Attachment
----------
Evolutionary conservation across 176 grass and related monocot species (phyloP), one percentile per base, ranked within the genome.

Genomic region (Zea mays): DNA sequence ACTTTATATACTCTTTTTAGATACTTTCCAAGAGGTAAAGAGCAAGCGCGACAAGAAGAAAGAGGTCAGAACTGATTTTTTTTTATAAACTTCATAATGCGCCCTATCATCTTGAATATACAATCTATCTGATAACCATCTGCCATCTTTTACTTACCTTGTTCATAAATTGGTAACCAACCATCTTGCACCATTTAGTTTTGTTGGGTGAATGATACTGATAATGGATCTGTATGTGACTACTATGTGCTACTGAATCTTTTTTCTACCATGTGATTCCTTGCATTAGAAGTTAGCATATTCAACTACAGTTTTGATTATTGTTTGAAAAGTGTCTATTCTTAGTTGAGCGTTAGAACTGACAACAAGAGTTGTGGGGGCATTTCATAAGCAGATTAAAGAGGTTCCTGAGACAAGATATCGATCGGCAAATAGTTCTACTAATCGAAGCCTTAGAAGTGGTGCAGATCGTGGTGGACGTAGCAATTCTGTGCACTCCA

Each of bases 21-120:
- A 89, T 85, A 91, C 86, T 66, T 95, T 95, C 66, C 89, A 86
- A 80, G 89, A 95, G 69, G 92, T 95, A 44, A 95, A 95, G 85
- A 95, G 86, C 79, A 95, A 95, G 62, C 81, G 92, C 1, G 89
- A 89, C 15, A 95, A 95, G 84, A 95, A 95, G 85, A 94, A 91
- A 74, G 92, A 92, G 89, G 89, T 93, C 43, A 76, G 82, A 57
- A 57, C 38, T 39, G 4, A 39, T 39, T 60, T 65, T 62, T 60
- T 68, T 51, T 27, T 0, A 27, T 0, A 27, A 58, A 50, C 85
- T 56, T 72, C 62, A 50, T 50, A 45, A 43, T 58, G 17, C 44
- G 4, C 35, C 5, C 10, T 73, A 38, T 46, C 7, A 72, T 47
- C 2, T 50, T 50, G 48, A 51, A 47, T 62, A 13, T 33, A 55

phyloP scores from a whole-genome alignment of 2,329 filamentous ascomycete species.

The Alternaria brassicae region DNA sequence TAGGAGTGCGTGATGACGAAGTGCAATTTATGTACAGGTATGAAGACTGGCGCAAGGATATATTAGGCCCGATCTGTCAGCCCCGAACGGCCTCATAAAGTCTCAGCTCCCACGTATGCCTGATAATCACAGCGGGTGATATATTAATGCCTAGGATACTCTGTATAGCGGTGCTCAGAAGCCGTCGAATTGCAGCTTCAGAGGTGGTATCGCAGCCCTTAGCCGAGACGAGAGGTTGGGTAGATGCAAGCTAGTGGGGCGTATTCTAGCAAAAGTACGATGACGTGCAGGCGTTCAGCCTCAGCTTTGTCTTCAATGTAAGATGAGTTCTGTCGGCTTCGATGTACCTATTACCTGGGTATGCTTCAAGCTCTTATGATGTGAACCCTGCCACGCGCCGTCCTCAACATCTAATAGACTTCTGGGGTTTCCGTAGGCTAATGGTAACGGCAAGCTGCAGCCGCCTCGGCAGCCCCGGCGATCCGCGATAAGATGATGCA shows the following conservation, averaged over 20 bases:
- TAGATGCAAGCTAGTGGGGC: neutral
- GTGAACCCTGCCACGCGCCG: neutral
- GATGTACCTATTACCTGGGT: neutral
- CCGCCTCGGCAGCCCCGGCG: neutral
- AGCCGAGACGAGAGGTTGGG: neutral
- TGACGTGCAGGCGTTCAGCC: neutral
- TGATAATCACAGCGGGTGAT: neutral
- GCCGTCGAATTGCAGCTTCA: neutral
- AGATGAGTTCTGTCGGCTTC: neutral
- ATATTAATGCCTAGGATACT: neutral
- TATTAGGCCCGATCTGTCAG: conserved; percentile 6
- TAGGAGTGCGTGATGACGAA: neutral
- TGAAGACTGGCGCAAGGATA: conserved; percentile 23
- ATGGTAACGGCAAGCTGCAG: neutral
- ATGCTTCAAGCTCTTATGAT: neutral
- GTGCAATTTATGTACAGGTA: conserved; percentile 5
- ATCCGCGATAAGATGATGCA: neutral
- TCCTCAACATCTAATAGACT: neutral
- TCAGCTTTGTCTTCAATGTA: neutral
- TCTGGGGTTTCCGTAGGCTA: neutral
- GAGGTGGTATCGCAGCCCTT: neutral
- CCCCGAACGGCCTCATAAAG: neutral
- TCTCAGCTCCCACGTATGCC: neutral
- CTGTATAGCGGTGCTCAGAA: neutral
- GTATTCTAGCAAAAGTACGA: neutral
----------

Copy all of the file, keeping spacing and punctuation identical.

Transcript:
Evolutionary conservation across 176 grass and related monocot species (phyloP), one percentile per base, ranked within the genome.

Genomic region (Zea mays): DNA sequence ACTTTATATACTCTTTTTAGATACTTTCCAAGAGGTAAAGAGCAAGCGCGACAAGAAGAAAGAGGTCAGAACTGATTTTTTTTTATAAACTTCATAATGCGCCCTATCATCTTGAATATACAATCTATCTGATAACCATCTGCCATCTTTTACTTACCTTGTTCATAAATTGGTAACCAACCATCTTGCACCATTTAGTTTTGTTGGGTGAATGATACTGATAATGGATCTGTATGTGACTACTATGTGCTACTGAATCTTTTTTCTACCATGTGATTCCTTGCATTAGAAGTTAGCATATTCAACTACAGTTTTGATTATTGTTTGAAAAGTGTCTATTCTTAGTTGAGCGTTAGAACTGACAACAAGAGTTGTGGGGGCATTTCATAAGCAGATTAAAGAGGTTCCTGAGACAAGATATCGATCGGCAAATAGTTCTACTAATCGAAGCCTTAGAAGTGGTGCAGATCGTGGTGGACGTAGCAATTCTGTGCACTCCA

Each of bases 21-120:
- A 89, T 85, A 91, C 86, T 66, T 95, T 95, C 66, C 89, A 86
- A 80, G 89, A 95, G 69, G 92, T 95, A 44, A 95, A 95, G 85
- A 95, G 86, C 79, A 95, A 95, G 62, C 81, G 92, C 1, G 89
- A 89, C 15, A 95, A 95, G 84, A 95, A 95, G 85, A 94, A 91
- A 74, G 92, A 92, G 89, G 89, T 93, C 43, A 76, G 82, A 57
- A 57, C 38, T 39, G 4, A 39, T 39, T 60, T 65, T 62, T 60
- T 68, T 51, T 27, T 0, A 27, T 0, A 27, A 58, A 50, C 85
- T 56, T 72, C 62, A 50, T 50, A 45, A 43, T 58, G 17, C 44
- G 4, C 35, C 5, C 10, T 73, A 38, T 46, C 7, A 72, T 47
- C 2, T 50, T 50, G 48, A 51, A 47, T 62, A 13, T 33, A 55

phyloP scores from a whole-genome alignment of 2,329 filamentous ascomycete species.

The Alternaria brassicae region DNA sequence TAGGAGTGCGTGATGACGAAGTGCAATTTATGTACAGGTATGAAGACTGGCGCAAGGATATATTAGGCCCGATCTGTCAGCCCCGAACGGCCTCATAAAGTCTCAGCTCCCACGTATGCCTGATAATCACAGCGGGTGATATATTAATGCCTAGGATACTCTGTATAGCGGTGCTCAGAAGCCGTCGAATTGCAGCTTCAGAGGTGGTATCGCAGCCCTTAGCCGAGACGAGAGGTTGGGTAGATGCAAGCTAGTGGGGCGTATTCTAGCAAAAGTACGATGACGTGCAGGCGTTCAGCCTCAGCTTTGTCTTCAATGTAAGATGAGTTCTGTCGGCTTCGATGTACCTATTACCTGGGTATGCTTCAAGCTCTTATGATGTGAACCCTGCCACGCGCCGTCCTCAACATCTAATAGACTTCTGGGGTTTCCGTAGGCTAATGGTAACGGCAAGCTGCAGCCGCCTCGGCAGCCCCGGCGATCCGCGATAAGATGATGCA shows the following conservation, averaged over 20 bases:
- TAGATGCAAGCTAGTGGGGC: neutral
- GTGAACCCTGCCACGCGCCG: neutral
- GATGTACCTATTACCTGGGT: neutral
- CCGCCTCGGCAGCCCCGGCG: neutral
- AGCCGAGACGAGAGGTTGGG: neutral
- TGACGTGCAGGCGTTCAGCC: neutral
- TGATAATCACAGCGGGTGAT: neutral
- GCCGTCGAATTGCAGCTTCA: neutral
- AGATGAGTTCTGTCGGCTTC: neutral
- ATATTAATGCCTAGGATACT: neutral
- TATTAGGCCCGATCTGTCAG: conserved; percentile 6
- TAGGAGTGCGTGATGACGAA: neutral
- TGAAGACTGGCGCAAGGATA: conserved; percentile 23
- ATGGTAACGGCAAGCTGCAG: neutral
- ATGCTTCAAGCTCTTATGAT: neutral
- GTGCAATTTATGTACAGGTA: conserved; percentile 5
- ATCCGCGATAAGATGATGCA: neutral
- TCCTCAACATCTAATAGACT: neutral
- TCAGCTTTGTCTTCAATGTA: neutral
- TCTGGGGTTTCCGTAGGCTA: neutral
- GAGGTGGTATCGCAGCCCTT: neutral
- CCCCGAACGGCCTCATAAAG: neutral
- TCTCAGCTCCCACGTATGCC: neutral
- CTGTATAGCGGTGCTCAGAA: neutral
- GTATTCTAGCAAAAGTACGA: neutral